“But the great Declaration, not content with announcing certain rights as unalienable, and therefore beyond the control of any government, still further restrains the sovereignty, which it asserts by simply declaring that the United States have ‘full power to do all acts and things which independent States may of right do.’ Here is a well-defined limitation upon the popular sovereignty. The dogma of Tory lawyers and pamphleteers-put forward to sustain the claim of parliamentary omnipotence, and vehemently espoused by Dr. Johnson in his ‘Taxation no Tyranny’-was taught, that sovereignty is in its nature illimitable, precisely as it is now loosely professed by Mr. Douglas for his handful of squatters. But this doctrine is distinctly discarded in the Declaration, and it is frankly proclaimed that all sovereignty is subordinate to the rule of right. Mark, now, the difference: all existing governments at that time, even the local governments of the colonies, stood on power without limitation. Here was a new government, which, taking its place among the nations, announced that it stood only on right, and claimed no sovereignty inconsistent with right.” 3 PRUS 14.2

In 1837 John Quincy Adams in a Fourth of July oration at Newburyport, said:— PRUS 14.3

“The sovereign authority conferred upon the people of the colonies by the Declaration of Independence could not dispense them, nor any individual citizen of them, from the fulfilment of their moral obligations. The people who assumed their equal and separate station among the powers of the earth, by the laws of nature’s God, by that very act acknowledged themselves bound to the observance of those laws, and could neither exercise nor confer any power inconsistent with them.” PRUS 14.4

Still further alluding to the self-imposed restraints upon the sovereignty which had been established, he said:— PRUS 15.1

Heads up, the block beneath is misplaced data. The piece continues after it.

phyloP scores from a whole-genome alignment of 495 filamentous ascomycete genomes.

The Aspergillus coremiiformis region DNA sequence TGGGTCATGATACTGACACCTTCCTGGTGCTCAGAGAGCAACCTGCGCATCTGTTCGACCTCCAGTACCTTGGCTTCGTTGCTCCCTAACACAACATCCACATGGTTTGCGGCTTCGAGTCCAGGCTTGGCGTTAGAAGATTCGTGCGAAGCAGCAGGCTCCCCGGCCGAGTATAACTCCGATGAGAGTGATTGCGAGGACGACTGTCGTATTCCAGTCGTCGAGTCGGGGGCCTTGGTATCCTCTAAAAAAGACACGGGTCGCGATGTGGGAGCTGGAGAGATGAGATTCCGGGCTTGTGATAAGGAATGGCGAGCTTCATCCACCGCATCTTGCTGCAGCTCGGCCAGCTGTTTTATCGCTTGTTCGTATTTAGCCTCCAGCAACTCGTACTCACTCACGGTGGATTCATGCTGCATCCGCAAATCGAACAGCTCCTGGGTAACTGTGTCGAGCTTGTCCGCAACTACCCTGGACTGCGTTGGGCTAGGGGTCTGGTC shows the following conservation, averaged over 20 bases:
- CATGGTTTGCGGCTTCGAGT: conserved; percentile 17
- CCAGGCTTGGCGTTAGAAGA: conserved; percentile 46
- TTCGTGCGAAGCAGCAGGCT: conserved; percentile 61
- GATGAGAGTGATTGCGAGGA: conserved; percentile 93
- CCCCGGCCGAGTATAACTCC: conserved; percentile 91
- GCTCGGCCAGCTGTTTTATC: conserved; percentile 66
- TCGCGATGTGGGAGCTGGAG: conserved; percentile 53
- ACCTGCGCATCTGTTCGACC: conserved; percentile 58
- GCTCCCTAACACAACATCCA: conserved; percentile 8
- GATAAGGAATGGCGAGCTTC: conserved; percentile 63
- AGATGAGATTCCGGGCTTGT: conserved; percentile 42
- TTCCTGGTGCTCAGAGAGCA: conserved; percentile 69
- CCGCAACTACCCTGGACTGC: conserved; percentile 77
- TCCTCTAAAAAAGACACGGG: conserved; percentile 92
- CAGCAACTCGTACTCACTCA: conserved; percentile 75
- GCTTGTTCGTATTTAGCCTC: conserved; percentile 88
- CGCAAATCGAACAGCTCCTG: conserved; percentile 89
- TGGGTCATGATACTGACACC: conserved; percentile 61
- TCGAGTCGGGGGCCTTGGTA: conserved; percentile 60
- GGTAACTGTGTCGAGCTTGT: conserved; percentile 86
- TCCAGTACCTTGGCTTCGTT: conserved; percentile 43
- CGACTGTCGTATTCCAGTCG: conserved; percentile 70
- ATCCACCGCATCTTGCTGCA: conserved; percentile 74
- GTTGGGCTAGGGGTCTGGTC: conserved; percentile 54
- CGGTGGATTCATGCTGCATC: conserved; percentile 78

“The Declaration acknowledged the rule of right paramount to the power of independent States itself, and virtually disclaimed all power to do wrong. This was a novelty in the moral philosophy of nations, and it is the essential point of difference between the system of government announced in the Declaration of Independence and those systems which had until then prevailed among men.... It was an experiment upon the heart of man. All the legislators of the human race until that day had laid the foundations of all government among men in power; and hence it was that in the maxims of theory, as well as in the practise of nations, sovereignty was held to be unlimited and illimitable. The Declaration of Independence proclaimed another law, ... a law of right, binding upon nations as well as individuals, upon sovereigns as well as upon subjects.... In assuming the attributes of sovereign power, the colonists appealed to the Supreme Judge of the world for the rectitude of their intentions, and neither claimed nor conferred authority to do anything but for right.” PRUS 15.2

Well indeed has George Bancroft, America’s greatest historian, said:— PRUS 15.3